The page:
if ( action == 'formUrl1' ) {
        if (  this.formUrl1  &&  this.formUrl1.length > 0 )
            actionURL = this.formUrl1;
    } else if ( action == 'formUrl2' ) {
        if (  this.formUrl2  &&  this.formUrl2.length > 0 )
            actionURL = this.formUrl2;
    } else if ( action == 'formUrl3' ) {
        if (  this.formUrl3  &&  this.formUrl3.length > 0 )
            actionURL = this.formUrl3; 

Now that you have the correct base URL for the selected action, you need to collect the form values entered by users. This is done with the collectNVP function. As shown in Listing 16, all the tedious work to retrieve values from the different kinds of input form fields is handled by the Dojo library form Dijit getValues function. Your code just needs to loop through the fields and encode the values to make sure that there are no invalid characters.

Listing 16. collectNVP function
collectNVP: function(  ) {
    this.debugTrace( "collectNVP entered" );

    var formData = "";
    var temp = this.formDijit.getValues();
    for ( var  name in temp ) {
        if ( formData.length > 1 )  formData += '&';
        //Encode the key and value, to make sure there are no invalid characters.
        formData +=  encodeURI( name );
        formData +=  "=";
        // encodeURI( value );   doesn't escape &, ...
        var value =  temp[ name ];
        formData +=  escape( value );
    return formData;

After you have gathered form data and the base URL, you submit the AJAX call by using the Dojo library xhrPost method. As per the advice in the Creating the JDBC feeds section, use HTTP Post as the access method rather than HTTP GET to execute the relational update feed.

As shown in Listing 17, the arguments to the xhrPost method include call back functions for the load (success) and error cases. Details of these call back functions are described in the following two sections. The urlToLoad argument, which contains the base URL or form method, is not used directly. This is because the browser sandbox rule requires that the user-supplied base URL be redirected to go through the Mashup Server AJAX proxy. This is achieved by calling the reWriteURI function accessible through iContext.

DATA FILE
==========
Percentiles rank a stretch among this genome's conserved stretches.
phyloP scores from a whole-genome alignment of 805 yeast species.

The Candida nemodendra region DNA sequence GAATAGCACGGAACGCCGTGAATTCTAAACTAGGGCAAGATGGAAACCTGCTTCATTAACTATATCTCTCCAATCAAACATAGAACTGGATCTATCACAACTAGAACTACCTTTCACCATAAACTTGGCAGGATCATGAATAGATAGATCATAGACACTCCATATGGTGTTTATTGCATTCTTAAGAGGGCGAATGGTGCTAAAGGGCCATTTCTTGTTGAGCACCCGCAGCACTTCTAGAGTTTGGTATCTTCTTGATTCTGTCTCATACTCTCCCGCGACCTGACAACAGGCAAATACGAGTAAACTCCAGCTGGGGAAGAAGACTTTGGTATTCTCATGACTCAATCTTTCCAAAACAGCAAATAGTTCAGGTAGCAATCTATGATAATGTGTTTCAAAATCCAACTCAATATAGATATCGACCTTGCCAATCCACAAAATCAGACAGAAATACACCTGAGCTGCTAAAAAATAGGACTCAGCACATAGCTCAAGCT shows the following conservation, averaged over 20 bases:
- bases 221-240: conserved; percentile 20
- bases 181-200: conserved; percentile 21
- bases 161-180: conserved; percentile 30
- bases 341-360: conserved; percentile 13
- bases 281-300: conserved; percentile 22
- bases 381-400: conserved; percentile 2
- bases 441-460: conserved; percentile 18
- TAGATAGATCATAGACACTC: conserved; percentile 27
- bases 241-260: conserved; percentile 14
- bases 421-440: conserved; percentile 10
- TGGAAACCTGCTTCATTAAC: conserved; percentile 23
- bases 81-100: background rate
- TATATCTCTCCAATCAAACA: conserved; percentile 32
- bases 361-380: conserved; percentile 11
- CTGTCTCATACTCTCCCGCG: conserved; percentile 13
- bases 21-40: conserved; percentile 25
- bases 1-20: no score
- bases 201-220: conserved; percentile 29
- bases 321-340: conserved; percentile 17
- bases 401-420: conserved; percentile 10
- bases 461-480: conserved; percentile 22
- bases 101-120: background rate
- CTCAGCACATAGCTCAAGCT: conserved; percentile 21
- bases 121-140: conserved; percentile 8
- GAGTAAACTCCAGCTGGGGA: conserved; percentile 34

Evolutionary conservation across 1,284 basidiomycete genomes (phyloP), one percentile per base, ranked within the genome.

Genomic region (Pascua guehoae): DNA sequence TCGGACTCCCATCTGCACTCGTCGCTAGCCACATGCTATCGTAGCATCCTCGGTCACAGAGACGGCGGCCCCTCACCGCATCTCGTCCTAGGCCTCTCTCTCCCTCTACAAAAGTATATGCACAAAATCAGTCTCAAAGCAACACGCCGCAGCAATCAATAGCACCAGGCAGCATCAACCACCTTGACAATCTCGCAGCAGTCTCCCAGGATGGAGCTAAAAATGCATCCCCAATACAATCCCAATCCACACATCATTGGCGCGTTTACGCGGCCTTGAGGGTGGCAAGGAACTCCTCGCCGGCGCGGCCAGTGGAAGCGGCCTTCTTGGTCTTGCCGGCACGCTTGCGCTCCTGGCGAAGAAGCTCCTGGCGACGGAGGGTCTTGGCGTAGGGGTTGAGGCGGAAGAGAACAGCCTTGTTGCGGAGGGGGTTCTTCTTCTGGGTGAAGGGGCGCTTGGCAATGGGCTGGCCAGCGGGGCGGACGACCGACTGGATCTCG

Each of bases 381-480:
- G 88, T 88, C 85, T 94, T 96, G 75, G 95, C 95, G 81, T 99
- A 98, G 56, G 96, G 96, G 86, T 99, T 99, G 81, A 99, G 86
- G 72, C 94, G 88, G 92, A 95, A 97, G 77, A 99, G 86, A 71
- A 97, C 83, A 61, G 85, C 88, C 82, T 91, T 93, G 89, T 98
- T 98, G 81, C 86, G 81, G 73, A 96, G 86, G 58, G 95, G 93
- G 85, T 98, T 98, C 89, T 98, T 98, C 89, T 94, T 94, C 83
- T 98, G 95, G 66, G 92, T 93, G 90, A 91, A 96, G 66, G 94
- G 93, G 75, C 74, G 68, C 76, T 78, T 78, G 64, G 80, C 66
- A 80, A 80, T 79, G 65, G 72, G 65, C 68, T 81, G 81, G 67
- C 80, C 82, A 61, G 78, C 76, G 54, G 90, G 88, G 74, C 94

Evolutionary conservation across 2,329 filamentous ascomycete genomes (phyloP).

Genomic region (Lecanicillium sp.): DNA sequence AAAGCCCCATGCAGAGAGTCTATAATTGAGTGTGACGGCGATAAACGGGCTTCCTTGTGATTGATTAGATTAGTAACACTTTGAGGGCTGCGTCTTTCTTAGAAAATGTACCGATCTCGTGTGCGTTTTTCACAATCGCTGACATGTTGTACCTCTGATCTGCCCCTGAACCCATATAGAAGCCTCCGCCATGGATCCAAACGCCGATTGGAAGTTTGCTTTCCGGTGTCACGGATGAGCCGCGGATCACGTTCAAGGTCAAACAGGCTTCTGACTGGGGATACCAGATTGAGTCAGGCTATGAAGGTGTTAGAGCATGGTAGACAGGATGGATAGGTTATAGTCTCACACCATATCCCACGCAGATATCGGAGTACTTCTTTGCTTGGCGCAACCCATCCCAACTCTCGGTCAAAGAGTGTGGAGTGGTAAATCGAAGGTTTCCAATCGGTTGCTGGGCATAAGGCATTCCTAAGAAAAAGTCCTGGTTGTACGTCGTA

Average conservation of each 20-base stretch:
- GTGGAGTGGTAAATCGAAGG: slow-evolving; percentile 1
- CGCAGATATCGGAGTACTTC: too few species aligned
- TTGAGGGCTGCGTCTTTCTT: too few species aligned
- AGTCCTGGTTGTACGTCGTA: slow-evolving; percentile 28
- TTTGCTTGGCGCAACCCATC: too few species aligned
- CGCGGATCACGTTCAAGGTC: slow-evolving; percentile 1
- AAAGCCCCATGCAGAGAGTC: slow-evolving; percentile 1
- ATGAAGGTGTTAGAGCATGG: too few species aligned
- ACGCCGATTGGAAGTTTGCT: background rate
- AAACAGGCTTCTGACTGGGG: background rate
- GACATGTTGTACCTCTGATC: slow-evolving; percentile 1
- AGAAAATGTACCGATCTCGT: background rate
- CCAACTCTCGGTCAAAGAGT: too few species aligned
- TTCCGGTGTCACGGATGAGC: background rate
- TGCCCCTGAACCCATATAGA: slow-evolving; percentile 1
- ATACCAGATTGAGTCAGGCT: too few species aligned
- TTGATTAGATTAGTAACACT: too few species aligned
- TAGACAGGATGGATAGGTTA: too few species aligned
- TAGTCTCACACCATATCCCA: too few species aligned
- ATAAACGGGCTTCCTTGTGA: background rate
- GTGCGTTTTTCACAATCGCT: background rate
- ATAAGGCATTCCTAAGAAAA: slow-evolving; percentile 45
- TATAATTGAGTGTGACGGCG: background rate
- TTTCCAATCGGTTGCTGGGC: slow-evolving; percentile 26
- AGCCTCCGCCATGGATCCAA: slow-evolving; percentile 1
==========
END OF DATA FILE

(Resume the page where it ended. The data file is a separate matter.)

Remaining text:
Listing 17. Form submission
// Using POST for update type URL
submitUrl: function(urlToLoad, formdata )
    var location = urlToLoad );
        url     : location,
        postData: formdata,
        load    :  dojo.hitch( this, this.handleFeedContent ),
        error   :  dojo.hitch( this, this.handleErrorResponse ),
        handleAs: "xml",
        sync    : true

Handle a successful form data submission

As specified in the xhrPost AJAX call, the handleFeedConent function is called when the form is submitted successfully. This widget is designed to work only with the MashupCenter relational (JDBC) update feed. The feed returns the XML response shown in Figure 6. If a different response is retrieved, the program displays a message indicating that an "Unsupported result format" was returned.

Figure 6. Successful update feed response
xml snippet with executionreslut top element with rowcount element and value of 1 and empty systemmsg element

As shown in Listing 18, if the correct format is returned, the handleFeedConent function displays the message "Operation successful" and the number of rows that were successfully inserted. The function also fires the actionSuccessful event, which is defined statically in the iWidget.xml file described earlier in the Widget definition file section.

Listing 18. successful Form submission
handleFeedContent: function(data){
    resultHTML += "Operation successful.";
    resultHTML += rowCount;
    resultHTML += " record(s) changed.";

    this.iContext.iEvents.fireEvent("actionSuccessful", null, "" );

As shown in Listing 19, if the MashupCenter Relational (JDBC) plug-in call returns an error (-1), the handleFeedConent function generates a result string with the message returned in the systemmsg element. It also fires the actionFailed event that is defined in the the iWidget.xml event specification.

Listing 19. Error message returned after successful Form submission
handleFeedContent: function(data){
    if (  rowCount ==  "-1" ) {

       var  msg     = "Unknown error. <br><br>";
       var  msgList = dojo.query( "systemmsg" , data );
       if ( msgList  &&  msgList[0] )
            msg = dojox.xml.parser.textContent( msgList[0] );
       resultHTML += msg;

       this.iContext.iEvents.fireEvent("actionFailed", null, rowCount );

Handle errors during the form data submission

As shown in Listing 20, if the form data submission fails, the handleErrorResponse function displays the results returned from the communication failure by calling displayResult.

Listing 20. handleErrorResponse function
handleErrorResponse: function(data)
    this.debugTrace( "handleErrorResponse entered data="  + data );
    this.displayResult( data );

Displaying the form submission results

In both cases, whether the form submission was successful or had errors, the displayResult function is used to remember the form size, hide the current input form, and show the form submission results.